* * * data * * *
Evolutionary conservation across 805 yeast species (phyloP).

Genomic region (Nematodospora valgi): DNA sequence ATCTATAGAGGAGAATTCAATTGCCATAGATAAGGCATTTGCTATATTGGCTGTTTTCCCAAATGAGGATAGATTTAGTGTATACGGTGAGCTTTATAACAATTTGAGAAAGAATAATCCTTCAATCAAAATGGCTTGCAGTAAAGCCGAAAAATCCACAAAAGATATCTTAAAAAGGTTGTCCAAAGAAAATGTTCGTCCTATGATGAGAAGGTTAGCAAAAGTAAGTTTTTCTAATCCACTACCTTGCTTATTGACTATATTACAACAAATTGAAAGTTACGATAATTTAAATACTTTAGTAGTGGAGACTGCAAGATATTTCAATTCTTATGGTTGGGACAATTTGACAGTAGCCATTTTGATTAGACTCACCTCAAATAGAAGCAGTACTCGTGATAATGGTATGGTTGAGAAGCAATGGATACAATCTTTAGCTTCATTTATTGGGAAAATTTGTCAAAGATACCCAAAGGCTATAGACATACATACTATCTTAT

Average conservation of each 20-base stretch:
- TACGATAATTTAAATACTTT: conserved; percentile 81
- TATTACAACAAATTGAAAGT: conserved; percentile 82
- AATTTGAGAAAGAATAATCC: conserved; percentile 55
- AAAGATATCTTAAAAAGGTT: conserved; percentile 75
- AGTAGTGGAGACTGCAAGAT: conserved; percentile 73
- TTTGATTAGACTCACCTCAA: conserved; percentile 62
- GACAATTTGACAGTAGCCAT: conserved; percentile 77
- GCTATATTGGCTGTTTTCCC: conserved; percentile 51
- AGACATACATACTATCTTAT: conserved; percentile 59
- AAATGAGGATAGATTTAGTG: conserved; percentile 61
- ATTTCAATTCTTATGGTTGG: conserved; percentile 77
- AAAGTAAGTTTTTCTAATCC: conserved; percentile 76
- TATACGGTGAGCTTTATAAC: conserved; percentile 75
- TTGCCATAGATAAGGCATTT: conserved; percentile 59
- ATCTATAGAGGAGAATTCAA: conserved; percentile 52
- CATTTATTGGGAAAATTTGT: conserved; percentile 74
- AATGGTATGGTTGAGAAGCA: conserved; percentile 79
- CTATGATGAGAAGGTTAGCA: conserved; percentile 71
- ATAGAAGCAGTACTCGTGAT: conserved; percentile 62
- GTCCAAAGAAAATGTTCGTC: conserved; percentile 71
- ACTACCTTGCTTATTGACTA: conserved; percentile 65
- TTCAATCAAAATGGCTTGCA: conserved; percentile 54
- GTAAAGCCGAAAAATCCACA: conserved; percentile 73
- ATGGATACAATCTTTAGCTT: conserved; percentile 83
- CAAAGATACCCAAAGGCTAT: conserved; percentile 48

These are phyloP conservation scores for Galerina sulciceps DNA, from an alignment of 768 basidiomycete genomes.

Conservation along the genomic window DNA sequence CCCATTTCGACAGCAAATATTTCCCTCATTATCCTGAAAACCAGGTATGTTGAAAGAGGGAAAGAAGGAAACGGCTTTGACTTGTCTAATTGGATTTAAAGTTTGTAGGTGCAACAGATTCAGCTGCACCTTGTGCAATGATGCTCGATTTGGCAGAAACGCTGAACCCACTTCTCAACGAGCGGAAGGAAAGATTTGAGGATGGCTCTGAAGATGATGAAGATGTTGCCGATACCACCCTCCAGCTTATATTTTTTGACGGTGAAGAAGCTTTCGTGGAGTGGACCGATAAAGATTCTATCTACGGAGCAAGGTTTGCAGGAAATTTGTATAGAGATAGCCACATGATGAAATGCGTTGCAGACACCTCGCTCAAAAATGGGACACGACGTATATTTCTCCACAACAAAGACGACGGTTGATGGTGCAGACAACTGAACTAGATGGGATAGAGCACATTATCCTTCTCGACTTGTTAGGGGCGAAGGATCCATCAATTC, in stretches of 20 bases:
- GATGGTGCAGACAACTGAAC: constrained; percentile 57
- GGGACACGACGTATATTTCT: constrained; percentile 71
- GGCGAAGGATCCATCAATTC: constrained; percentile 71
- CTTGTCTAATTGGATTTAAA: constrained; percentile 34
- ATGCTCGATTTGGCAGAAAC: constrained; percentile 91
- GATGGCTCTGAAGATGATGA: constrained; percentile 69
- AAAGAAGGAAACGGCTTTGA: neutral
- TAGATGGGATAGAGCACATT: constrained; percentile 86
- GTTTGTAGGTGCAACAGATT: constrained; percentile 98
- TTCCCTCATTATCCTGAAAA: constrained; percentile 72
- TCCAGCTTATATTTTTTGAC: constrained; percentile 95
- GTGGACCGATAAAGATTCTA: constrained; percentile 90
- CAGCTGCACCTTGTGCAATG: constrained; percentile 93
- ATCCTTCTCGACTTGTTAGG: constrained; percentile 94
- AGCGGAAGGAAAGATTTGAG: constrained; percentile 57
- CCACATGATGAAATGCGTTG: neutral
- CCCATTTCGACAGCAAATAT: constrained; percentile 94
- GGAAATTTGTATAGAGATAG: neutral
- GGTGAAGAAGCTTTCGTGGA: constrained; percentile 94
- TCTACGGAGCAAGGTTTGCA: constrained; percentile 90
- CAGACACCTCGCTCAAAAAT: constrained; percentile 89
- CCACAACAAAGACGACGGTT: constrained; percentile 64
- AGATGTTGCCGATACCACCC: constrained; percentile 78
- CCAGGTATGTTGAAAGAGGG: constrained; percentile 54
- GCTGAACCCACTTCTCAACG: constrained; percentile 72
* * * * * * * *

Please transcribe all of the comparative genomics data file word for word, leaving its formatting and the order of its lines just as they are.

Evolutionary conservation across 805 yeast species (phyloP).

Genomic region (Nematodospora valgi): DNA sequence ATCTATAGAGGAGAATTCAATTGCCATAGATAAGGCATTTGCTATATTGGCTGTTTTCCCAAATGAGGATAGATTTAGTGTATACGGTGAGCTTTATAACAATTTGAGAAAGAATAATCCTTCAATCAAAATGGCTTGCAGTAAAGCCGAAAAATCCACAAAAGATATCTTAAAAAGGTTGTCCAAAGAAAATGTTCGTCCTATGATGAGAAGGTTAGCAAAAGTAAGTTTTTCTAATCCACTACCTTGCTTATTGACTATATTACAACAAATTGAAAGTTACGATAATTTAAATACTTTAGTAGTGGAGACTGCAAGATATTTCAATTCTTATGGTTGGGACAATTTGACAGTAGCCATTTTGATTAGACTCACCTCAAATAGAAGCAGTACTCGTGATAATGGTATGGTTGAGAAGCAATGGATACAATCTTTAGCTTCATTTATTGGGAAAATTTGTCAAAGATACCCAAAGGCTATAGACATACATACTATCTTAT

Average conservation of each 20-base stretch:
- TACGATAATTTAAATACTTT: conserved; percentile 81
- TATTACAACAAATTGAAAGT: conserved; percentile 82
- AATTTGAGAAAGAATAATCC: conserved; percentile 55
- AAAGATATCTTAAAAAGGTT: conserved; percentile 75
- AGTAGTGGAGACTGCAAGAT: conserved; percentile 73
- TTTGATTAGACTCACCTCAA: conserved; percentile 62
- GACAATTTGACAGTAGCCAT: conserved; percentile 77
- GCTATATTGGCTGTTTTCCC: conserved; percentile 51
- AGACATACATACTATCTTAT: conserved; percentile 59
- AAATGAGGATAGATTTAGTG: conserved; percentile 61
- ATTTCAATTCTTATGGTTGG: conserved; percentile 77
- AAAGTAAGTTTTTCTAATCC: conserved; percentile 76
- TATACGGTGAGCTTTATAAC: conserved; percentile 75
- TTGCCATAGATAAGGCATTT: conserved; percentile 59
- ATCTATAGAGGAGAATTCAA: conserved; percentile 52
- CATTTATTGGGAAAATTTGT: conserved; percentile 74
- AATGGTATGGTTGAGAAGCA: conserved; percentile 79
- CTATGATGAGAAGGTTAGCA: conserved; percentile 71
- ATAGAAGCAGTACTCGTGAT: conserved; percentile 62
- GTCCAAAGAAAATGTTCGTC: conserved; percentile 71
- ACTACCTTGCTTATTGACTA: conserved; percentile 65
- TTCAATCAAAATGGCTTGCA: conserved; percentile 54
- GTAAAGCCGAAAAATCCACA: conserved; percentile 73
- ATGGATACAATCTTTAGCTT: conserved; percentile 83
- CAAAGATACCCAAAGGCTAT: conserved; percentile 48

These are phyloP conservation scores for Galerina sulciceps DNA, from an alignment of 768 basidiomycete genomes.

Conservation along the genomic window DNA sequence CCCATTTCGACAGCAAATATTTCCCTCATTATCCTGAAAACCAGGTATGTTGAAAGAGGGAAAGAAGGAAACGGCTTTGACTTGTCTAATTGGATTTAAAGTTTGTAGGTGCAACAGATTCAGCTGCACCTTGTGCAATGATGCTCGATTTGGCAGAAACGCTGAACCCACTTCTCAACGAGCGGAAGGAAAGATTTGAGGATGGCTCTGAAGATGATGAAGATGTTGCCGATACCACCCTCCAGCTTATATTTTTTGACGGTGAAGAAGCTTTCGTGGAGTGGACCGATAAAGATTCTATCTACGGAGCAAGGTTTGCAGGAAATTTGTATAGAGATAGCCACATGATGAAATGCGTTGCAGACACCTCGCTCAAAAATGGGACACGACGTATATTTCTCCACAACAAAGACGACGGTTGATGGTGCAGACAACTGAACTAGATGGGATAGAGCACATTATCCTTCTCGACTTGTTAGGGGCGAAGGATCCATCAATTC, in stretches of 20 bases:
- GATGGTGCAGACAACTGAAC: constrained; percentile 57
- GGGACACGACGTATATTTCT: constrained; percentile 71
- GGCGAAGGATCCATCAATTC: constrained; percentile 71
- CTTGTCTAATTGGATTTAAA: constrained; percentile 34
- ATGCTCGATTTGGCAGAAAC: constrained; percentile 91
- GATGGCTCTGAAGATGATGA: constrained; percentile 69
- AAAGAAGGAAACGGCTTTGA: neutral
- TAGATGGGATAGAGCACATT: constrained; percentile 86
- GTTTGTAGGTGCAACAGATT: constrained; percentile 98
- TTCCCTCATTATCCTGAAAA: constrained; percentile 72
- TCCAGCTTATATTTTTTGAC: constrained; percentile 95
- GTGGACCGATAAAGATTCTA: constrained; percentile 90
- CAGCTGCACCTTGTGCAATG: constrained; percentile 93
- ATCCTTCTCGACTTGTTAGG: constrained; percentile 94
- AGCGGAAGGAAAGATTTGAG: constrained; percentile 57
- CCACATGATGAAATGCGTTG: neutral
- CCCATTTCGACAGCAAATAT: constrained; percentile 94
- GGAAATTTGTATAGAGATAG: neutral
- GGTGAAGAAGCTTTCGTGGA: constrained; percentile 94
- TCTACGGAGCAAGGTTTGCA: constrained; percentile 90
- CAGACACCTCGCTCAAAAAT: constrained; percentile 89
- CCACAACAAAGACGACGGTT: constrained; percentile 64
- AGATGTTGCCGATACCACCC: constrained; percentile 78
- CCAGGTATGTTGAAAGAGGG: constrained; percentile 54
- GCTGAACCCACTTCTCAACG: constrained; percentile 72